Andy Coulson and Clive Goodman will be re-tried for two counts of bribery related to the phone hacking scandal in the UK.
The bribery charges stem from accusations Coulson and Goodman tried to pay police officers for information about Royals in a “royal telephone directories,” according to the BBC.
As iMediaEthics previously reported, last week, Coulson was convicted of conspiracy to hack phones. The maximum sentence is two years in jail, the Telegraph reported.
He was a former News of the World editor who later served as Prime Minister David Cameron’s communications director. Coulson resigned from that position in 2011. After the verdict, Cameron apologized for hiring Coulson
The jury hadn’t decided verdicts on all the charges against him.
However the jury “failed to reach a verdict on two counts of bribery each against Mr Coulson and Clive Goodman,” the Wall Street Journal reported. iMediaEthics has written to the Crown Prosecution Service to ask what the maximum sentence is for those charges.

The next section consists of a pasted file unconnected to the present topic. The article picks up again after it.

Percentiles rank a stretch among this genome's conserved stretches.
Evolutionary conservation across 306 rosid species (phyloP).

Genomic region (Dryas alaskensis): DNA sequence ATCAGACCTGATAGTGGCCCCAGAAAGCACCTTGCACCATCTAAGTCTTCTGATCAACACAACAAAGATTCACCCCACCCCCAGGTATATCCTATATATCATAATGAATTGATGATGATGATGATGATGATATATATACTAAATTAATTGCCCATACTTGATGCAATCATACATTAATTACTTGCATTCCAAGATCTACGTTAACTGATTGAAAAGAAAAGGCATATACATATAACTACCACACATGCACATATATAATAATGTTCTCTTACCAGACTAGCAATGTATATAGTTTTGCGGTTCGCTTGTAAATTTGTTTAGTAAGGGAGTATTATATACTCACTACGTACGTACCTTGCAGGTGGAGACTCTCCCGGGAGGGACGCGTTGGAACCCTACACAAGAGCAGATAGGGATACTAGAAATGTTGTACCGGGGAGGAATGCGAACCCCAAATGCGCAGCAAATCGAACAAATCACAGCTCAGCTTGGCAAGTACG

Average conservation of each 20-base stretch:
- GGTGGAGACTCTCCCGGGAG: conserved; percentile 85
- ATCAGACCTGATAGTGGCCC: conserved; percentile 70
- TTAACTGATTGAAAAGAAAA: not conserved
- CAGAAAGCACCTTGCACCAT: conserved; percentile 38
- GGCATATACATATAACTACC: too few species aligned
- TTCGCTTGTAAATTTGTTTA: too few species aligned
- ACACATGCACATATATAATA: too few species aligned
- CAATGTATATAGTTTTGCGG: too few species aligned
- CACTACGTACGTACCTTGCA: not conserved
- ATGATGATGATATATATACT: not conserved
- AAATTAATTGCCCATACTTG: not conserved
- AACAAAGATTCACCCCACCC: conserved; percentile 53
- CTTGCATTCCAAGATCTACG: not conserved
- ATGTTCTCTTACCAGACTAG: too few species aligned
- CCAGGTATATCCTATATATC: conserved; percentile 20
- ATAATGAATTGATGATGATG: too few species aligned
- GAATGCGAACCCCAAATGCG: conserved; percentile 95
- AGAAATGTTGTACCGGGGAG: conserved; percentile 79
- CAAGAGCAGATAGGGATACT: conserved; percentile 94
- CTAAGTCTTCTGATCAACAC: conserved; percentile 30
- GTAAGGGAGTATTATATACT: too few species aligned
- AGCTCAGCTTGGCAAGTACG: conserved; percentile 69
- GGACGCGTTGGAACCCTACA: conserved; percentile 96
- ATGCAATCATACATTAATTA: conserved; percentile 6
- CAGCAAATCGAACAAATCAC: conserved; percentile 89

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Rebekah Brooks, formerly News International’s CEO, was cleared of all charges, as was her husband, her secretary, News International’s head of security Mark Hanna, and former News of the World managing editor Stuart Kuttner.
Hat Tip: Gawker
UPDATE: 7/1/2014 11:27 AM EST: Michael Healy, a press officer for the Crown Prosecution Service, told iMediaEthics by e-mail more information about the charges against Coulson and Goodman.
The technical charge against Coulson and Goodman for the bribery accusations is “conspiracy to commit misconduct in public office,” he said. (Bribery would be a more conversational way to refer to what they are accused of, iMediaEthics notes, as they are accused of paying officials for information.)
“As this is a common law offence (ie there is no statute prescribing a maximum sentence) then the maximum possible sentence is life imprisonment,” he wrote.
Regarding a re-trial start date, Healy wrote: “There is no date set at the moment, nor has one been suggested just yet. “